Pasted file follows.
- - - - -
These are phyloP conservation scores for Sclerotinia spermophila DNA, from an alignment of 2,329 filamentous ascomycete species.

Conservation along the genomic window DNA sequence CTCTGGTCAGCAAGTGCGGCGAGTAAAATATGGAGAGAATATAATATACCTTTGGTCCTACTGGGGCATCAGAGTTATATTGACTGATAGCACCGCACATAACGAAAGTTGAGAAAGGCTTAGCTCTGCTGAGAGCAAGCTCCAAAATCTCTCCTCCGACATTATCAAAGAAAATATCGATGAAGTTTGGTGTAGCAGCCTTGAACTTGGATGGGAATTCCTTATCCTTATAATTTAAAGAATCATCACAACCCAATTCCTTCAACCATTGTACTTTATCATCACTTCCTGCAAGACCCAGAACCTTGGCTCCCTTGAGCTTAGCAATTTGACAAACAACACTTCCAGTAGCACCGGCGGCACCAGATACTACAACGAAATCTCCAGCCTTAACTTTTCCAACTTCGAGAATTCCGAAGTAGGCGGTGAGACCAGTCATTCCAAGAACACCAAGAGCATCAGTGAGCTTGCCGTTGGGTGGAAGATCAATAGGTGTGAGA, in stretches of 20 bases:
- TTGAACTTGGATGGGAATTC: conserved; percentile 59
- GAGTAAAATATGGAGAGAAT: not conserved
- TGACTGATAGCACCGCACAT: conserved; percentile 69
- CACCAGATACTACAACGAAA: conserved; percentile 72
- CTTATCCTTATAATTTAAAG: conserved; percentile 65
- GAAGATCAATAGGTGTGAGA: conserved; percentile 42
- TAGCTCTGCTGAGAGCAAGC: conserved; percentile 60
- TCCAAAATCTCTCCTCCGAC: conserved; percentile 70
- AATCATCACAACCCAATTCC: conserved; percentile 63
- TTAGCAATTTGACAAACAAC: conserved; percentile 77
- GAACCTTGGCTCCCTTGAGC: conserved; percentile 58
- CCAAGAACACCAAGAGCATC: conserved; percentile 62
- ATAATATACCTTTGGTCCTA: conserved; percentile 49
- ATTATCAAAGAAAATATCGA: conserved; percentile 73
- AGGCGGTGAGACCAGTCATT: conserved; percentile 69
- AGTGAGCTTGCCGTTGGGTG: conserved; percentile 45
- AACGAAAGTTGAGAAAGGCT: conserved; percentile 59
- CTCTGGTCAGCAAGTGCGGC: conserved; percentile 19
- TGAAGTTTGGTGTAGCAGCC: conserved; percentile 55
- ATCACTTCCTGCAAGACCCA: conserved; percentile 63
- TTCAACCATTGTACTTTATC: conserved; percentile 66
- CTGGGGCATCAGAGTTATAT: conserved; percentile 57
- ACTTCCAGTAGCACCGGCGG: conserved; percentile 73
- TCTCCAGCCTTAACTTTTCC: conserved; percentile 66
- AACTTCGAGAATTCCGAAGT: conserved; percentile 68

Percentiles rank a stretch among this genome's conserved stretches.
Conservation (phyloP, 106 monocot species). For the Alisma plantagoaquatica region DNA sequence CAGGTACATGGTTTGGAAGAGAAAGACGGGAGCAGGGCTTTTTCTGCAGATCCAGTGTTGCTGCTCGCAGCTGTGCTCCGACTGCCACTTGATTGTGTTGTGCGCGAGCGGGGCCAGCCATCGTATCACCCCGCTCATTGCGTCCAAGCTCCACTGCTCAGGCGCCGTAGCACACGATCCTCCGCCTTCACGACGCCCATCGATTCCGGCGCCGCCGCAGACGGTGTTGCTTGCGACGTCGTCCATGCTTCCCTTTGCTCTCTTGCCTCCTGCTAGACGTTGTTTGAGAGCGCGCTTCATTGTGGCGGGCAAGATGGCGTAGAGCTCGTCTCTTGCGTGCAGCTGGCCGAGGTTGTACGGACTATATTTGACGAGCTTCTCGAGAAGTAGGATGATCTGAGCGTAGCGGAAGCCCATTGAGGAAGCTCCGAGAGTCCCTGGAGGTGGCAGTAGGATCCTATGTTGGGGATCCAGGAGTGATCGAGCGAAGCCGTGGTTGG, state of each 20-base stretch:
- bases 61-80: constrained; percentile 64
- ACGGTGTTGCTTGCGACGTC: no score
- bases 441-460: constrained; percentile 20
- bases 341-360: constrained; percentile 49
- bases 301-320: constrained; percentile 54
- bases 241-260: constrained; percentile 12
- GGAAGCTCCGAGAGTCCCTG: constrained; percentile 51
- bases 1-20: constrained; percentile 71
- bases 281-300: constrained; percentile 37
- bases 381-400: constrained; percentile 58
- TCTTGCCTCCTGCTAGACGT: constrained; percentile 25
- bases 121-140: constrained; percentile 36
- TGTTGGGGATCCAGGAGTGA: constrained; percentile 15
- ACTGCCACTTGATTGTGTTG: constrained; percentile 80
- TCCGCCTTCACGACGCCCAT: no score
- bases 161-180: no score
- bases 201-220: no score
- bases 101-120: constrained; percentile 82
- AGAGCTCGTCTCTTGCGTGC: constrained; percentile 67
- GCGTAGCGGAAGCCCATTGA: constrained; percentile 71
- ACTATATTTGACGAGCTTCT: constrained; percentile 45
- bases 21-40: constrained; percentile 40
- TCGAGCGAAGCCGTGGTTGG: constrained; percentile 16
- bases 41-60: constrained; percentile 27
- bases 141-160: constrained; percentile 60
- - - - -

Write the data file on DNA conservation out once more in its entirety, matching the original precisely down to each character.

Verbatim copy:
These are phyloP conservation scores for Sclerotinia spermophila DNA, from an alignment of 2,329 filamentous ascomycete species.

Conservation along the genomic window DNA sequence CTCTGGTCAGCAAGTGCGGCGAGTAAAATATGGAGAGAATATAATATACCTTTGGTCCTACTGGGGCATCAGAGTTATATTGACTGATAGCACCGCACATAACGAAAGTTGAGAAAGGCTTAGCTCTGCTGAGAGCAAGCTCCAAAATCTCTCCTCCGACATTATCAAAGAAAATATCGATGAAGTTTGGTGTAGCAGCCTTGAACTTGGATGGGAATTCCTTATCCTTATAATTTAAAGAATCATCACAACCCAATTCCTTCAACCATTGTACTTTATCATCACTTCCTGCAAGACCCAGAACCTTGGCTCCCTTGAGCTTAGCAATTTGACAAACAACACTTCCAGTAGCACCGGCGGCACCAGATACTACAACGAAATCTCCAGCCTTAACTTTTCCAACTTCGAGAATTCCGAAGTAGGCGGTGAGACCAGTCATTCCAAGAACACCAAGAGCATCAGTGAGCTTGCCGTTGGGTGGAAGATCAATAGGTGTGAGA, in stretches of 20 bases:
- TTGAACTTGGATGGGAATTC: conserved; percentile 59
- GAGTAAAATATGGAGAGAAT: not conserved
- TGACTGATAGCACCGCACAT: conserved; percentile 69
- CACCAGATACTACAACGAAA: conserved; percentile 72
- CTTATCCTTATAATTTAAAG: conserved; percentile 65
- GAAGATCAATAGGTGTGAGA: conserved; percentile 42
- TAGCTCTGCTGAGAGCAAGC: conserved; percentile 60
- TCCAAAATCTCTCCTCCGAC: conserved; percentile 70
- AATCATCACAACCCAATTCC: conserved; percentile 63
- TTAGCAATTTGACAAACAAC: conserved; percentile 77
- GAACCTTGGCTCCCTTGAGC: conserved; percentile 58
- CCAAGAACACCAAGAGCATC: conserved; percentile 62
- ATAATATACCTTTGGTCCTA: conserved; percentile 49
- ATTATCAAAGAAAATATCGA: conserved; percentile 73
- AGGCGGTGAGACCAGTCATT: conserved; percentile 69
- AGTGAGCTTGCCGTTGGGTG: conserved; percentile 45
- AACGAAAGTTGAGAAAGGCT: conserved; percentile 59
- CTCTGGTCAGCAAGTGCGGC: conserved; percentile 19
- TGAAGTTTGGTGTAGCAGCC: conserved; percentile 55
- ATCACTTCCTGCAAGACCCA: conserved; percentile 63
- TTCAACCATTGTACTTTATC: conserved; percentile 66
- CTGGGGCATCAGAGTTATAT: conserved; percentile 57
- ACTTCCAGTAGCACCGGCGG: conserved; percentile 73
- TCTCCAGCCTTAACTTTTCC: conserved; percentile 66
- AACTTCGAGAATTCCGAAGT: conserved; percentile 68

Percentiles rank a stretch among this genome's conserved stretches.
Conservation (phyloP, 106 monocot species). For the Alisma plantagoaquatica region DNA sequence CAGGTACATGGTTTGGAAGAGAAAGACGGGAGCAGGGCTTTTTCTGCAGATCCAGTGTTGCTGCTCGCAGCTGTGCTCCGACTGCCACTTGATTGTGTTGTGCGCGAGCGGGGCCAGCCATCGTATCACCCCGCTCATTGCGTCCAAGCTCCACTGCTCAGGCGCCGTAGCACACGATCCTCCGCCTTCACGACGCCCATCGATTCCGGCGCCGCCGCAGACGGTGTTGCTTGCGACGTCGTCCATGCTTCCCTTTGCTCTCTTGCCTCCTGCTAGACGTTGTTTGAGAGCGCGCTTCATTGTGGCGGGCAAGATGGCGTAGAGCTCGTCTCTTGCGTGCAGCTGGCCGAGGTTGTACGGACTATATTTGACGAGCTTCTCGAGAAGTAGGATGATCTGAGCGTAGCGGAAGCCCATTGAGGAAGCTCCGAGAGTCCCTGGAGGTGGCAGTAGGATCCTATGTTGGGGATCCAGGAGTGATCGAGCGAAGCCGTGGTTGG, state of each 20-base stretch:
- bases 61-80: constrained; percentile 64
- ACGGTGTTGCTTGCGACGTC: no score
- bases 441-460: constrained; percentile 20
- bases 341-360: constrained; percentile 49
- bases 301-320: constrained; percentile 54
- bases 241-260: constrained; percentile 12
- GGAAGCTCCGAGAGTCCCTG: constrained; percentile 51
- bases 1-20: constrained; percentile 71
- bases 281-300: constrained; percentile 37
- bases 381-400: constrained; percentile 58
- TCTTGCCTCCTGCTAGACGT: constrained; percentile 25
- bases 121-140: constrained; percentile 36
- TGTTGGGGATCCAGGAGTGA: constrained; percentile 15
- ACTGCCACTTGATTGTGTTG: constrained; percentile 80
- TCCGCCTTCACGACGCCCAT: no score
- bases 161-180: no score
- bases 201-220: no score
- bases 101-120: constrained; percentile 82
- AGAGCTCGTCTCTTGCGTGC: constrained; percentile 67
- GCGTAGCGGAAGCCCATTGA: constrained; percentile 71
- ACTATATTTGACGAGCTTCT: constrained; percentile 45
- bases 21-40: constrained; percentile 40
- TCGAGCGAAGCCGTGGTTGG: constrained; percentile 16
- bases 41-60: constrained; percentile 27
- bases 141-160: constrained; percentile 60